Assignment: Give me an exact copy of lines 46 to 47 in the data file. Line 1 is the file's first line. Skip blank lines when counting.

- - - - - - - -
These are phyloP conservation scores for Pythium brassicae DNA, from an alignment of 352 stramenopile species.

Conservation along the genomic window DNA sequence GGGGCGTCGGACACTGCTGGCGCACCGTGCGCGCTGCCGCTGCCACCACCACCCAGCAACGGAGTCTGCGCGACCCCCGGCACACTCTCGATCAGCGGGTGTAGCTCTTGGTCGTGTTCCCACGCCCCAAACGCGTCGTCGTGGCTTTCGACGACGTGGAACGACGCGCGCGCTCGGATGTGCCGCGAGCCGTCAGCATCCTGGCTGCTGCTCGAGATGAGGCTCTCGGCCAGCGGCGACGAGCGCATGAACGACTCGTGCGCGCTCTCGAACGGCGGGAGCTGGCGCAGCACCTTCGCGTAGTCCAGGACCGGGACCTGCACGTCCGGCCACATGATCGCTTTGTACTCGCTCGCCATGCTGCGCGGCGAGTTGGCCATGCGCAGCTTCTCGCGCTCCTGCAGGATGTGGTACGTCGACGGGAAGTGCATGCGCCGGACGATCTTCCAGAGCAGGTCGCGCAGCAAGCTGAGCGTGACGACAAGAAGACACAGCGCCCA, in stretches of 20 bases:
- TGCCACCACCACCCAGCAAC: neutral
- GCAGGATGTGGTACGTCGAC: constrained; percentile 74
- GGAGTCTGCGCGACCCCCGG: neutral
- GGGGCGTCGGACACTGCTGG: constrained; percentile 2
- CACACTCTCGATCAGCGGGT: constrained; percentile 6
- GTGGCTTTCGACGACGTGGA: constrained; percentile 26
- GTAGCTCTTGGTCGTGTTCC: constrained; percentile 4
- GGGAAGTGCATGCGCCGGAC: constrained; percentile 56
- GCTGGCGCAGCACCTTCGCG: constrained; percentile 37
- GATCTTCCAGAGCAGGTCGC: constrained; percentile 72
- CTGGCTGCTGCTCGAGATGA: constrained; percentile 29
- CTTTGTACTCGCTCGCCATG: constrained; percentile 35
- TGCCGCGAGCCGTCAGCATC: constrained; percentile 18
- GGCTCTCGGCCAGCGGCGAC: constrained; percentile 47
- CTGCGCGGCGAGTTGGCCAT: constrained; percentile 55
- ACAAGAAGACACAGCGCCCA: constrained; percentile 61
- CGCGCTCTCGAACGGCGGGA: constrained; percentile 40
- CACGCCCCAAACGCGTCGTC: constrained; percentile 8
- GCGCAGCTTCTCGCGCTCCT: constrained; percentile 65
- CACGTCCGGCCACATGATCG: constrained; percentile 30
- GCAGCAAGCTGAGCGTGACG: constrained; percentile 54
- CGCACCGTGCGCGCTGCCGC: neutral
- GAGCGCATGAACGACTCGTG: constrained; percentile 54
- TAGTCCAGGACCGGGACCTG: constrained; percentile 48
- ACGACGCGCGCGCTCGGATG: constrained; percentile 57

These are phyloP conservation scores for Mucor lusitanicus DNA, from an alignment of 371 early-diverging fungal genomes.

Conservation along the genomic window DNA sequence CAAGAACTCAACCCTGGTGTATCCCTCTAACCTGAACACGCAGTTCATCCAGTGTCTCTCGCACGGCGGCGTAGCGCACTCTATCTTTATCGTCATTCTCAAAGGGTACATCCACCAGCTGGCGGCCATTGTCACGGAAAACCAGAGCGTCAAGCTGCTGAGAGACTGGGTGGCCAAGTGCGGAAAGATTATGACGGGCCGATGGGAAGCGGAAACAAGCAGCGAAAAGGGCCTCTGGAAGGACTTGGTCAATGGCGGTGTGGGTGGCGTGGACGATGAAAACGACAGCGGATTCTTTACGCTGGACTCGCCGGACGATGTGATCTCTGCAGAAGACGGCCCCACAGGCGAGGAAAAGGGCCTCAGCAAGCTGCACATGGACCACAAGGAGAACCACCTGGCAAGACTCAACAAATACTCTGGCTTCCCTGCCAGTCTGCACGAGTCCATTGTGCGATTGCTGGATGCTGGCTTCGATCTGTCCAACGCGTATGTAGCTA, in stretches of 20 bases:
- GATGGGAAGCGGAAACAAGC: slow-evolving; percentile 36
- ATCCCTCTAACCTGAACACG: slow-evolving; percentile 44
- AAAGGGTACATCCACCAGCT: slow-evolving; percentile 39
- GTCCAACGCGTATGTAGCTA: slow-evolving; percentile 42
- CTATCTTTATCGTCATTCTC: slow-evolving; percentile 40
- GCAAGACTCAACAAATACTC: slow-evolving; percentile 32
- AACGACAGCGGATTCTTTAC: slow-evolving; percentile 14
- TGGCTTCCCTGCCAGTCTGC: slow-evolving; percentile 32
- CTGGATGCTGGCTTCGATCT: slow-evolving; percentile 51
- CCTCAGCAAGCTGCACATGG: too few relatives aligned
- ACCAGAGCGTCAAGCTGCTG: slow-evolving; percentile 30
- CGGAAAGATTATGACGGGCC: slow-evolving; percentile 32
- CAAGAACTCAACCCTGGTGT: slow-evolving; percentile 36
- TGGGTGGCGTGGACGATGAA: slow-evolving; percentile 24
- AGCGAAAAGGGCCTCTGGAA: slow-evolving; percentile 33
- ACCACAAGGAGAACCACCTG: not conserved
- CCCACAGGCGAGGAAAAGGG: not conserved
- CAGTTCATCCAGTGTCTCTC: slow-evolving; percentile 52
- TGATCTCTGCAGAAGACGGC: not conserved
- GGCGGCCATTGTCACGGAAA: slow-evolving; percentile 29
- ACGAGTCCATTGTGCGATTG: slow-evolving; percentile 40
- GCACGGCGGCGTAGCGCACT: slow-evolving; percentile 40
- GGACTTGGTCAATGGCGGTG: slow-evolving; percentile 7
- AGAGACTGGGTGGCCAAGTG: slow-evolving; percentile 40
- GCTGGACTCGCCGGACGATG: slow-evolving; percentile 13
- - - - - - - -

- CCCACAGGCGAGGAAAAGGG: not conserved
- CAGTTCATCCAGTGTCTCTC: slow-evolving; percentile 52